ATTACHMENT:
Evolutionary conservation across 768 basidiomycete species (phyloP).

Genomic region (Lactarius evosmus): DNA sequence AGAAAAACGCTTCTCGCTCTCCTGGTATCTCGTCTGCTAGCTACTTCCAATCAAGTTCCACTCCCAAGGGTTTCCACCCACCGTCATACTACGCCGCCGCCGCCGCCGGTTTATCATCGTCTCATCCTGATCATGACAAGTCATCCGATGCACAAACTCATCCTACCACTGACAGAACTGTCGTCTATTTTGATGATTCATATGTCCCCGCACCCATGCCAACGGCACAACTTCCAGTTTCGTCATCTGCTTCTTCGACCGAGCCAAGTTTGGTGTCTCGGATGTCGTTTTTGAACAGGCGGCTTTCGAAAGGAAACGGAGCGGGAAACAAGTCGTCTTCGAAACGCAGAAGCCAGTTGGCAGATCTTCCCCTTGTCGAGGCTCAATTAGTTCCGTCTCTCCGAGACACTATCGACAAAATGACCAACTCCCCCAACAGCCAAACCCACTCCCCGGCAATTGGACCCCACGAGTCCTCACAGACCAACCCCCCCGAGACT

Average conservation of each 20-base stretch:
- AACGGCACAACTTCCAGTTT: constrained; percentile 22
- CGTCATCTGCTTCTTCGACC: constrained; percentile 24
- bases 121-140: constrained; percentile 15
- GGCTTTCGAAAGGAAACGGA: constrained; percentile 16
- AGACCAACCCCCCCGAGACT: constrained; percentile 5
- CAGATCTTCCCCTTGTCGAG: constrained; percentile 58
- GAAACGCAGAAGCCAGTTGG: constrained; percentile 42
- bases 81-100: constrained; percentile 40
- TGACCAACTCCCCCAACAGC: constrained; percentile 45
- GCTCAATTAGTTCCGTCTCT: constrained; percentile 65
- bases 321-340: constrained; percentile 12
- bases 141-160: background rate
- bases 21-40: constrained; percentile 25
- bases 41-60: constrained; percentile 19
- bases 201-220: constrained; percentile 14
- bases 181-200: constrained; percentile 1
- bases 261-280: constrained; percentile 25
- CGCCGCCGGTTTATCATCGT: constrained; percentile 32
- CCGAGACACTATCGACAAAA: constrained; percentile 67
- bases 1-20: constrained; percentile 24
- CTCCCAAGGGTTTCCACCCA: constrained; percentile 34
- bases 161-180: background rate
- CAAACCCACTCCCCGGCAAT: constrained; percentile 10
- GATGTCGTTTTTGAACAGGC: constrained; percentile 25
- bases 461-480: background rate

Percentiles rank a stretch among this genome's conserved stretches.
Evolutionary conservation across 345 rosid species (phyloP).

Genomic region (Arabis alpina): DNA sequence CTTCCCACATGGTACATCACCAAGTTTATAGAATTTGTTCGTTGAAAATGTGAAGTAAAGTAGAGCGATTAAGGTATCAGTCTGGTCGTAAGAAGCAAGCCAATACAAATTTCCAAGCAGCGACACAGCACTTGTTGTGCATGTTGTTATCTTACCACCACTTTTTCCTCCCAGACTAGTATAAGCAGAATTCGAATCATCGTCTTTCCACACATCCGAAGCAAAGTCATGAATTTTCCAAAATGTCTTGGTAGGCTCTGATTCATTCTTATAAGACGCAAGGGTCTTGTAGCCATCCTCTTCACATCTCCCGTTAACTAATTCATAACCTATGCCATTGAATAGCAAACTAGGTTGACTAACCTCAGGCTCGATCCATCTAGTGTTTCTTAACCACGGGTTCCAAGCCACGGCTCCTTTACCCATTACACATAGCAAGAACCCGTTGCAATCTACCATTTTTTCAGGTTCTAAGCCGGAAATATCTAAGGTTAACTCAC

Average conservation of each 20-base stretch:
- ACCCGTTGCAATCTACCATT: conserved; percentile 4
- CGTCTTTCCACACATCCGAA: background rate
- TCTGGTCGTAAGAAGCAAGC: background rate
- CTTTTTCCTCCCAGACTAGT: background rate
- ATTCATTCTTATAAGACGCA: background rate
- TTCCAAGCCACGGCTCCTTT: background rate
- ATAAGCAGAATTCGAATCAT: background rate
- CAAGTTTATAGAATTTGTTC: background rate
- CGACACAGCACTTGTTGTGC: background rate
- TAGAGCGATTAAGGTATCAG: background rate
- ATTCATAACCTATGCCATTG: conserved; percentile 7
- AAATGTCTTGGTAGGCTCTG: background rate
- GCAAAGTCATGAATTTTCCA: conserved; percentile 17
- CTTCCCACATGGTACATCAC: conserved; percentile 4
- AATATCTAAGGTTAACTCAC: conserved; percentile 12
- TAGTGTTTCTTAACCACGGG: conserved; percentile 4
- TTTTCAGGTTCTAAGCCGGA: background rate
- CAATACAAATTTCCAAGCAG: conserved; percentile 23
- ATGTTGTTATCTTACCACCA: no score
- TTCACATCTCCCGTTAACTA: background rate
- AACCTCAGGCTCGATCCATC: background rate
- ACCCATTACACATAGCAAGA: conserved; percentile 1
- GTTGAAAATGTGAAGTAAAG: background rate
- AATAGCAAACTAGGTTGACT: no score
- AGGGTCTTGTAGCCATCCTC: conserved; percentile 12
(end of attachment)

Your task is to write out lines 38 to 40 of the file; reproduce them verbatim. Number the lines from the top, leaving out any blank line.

- TTCCAAGCCACGGCTCCTTT: background rate
- ATAAGCAGAATTCGAATCAT: background rate
- CAAGTTTATAGAATTTGTTC: background rate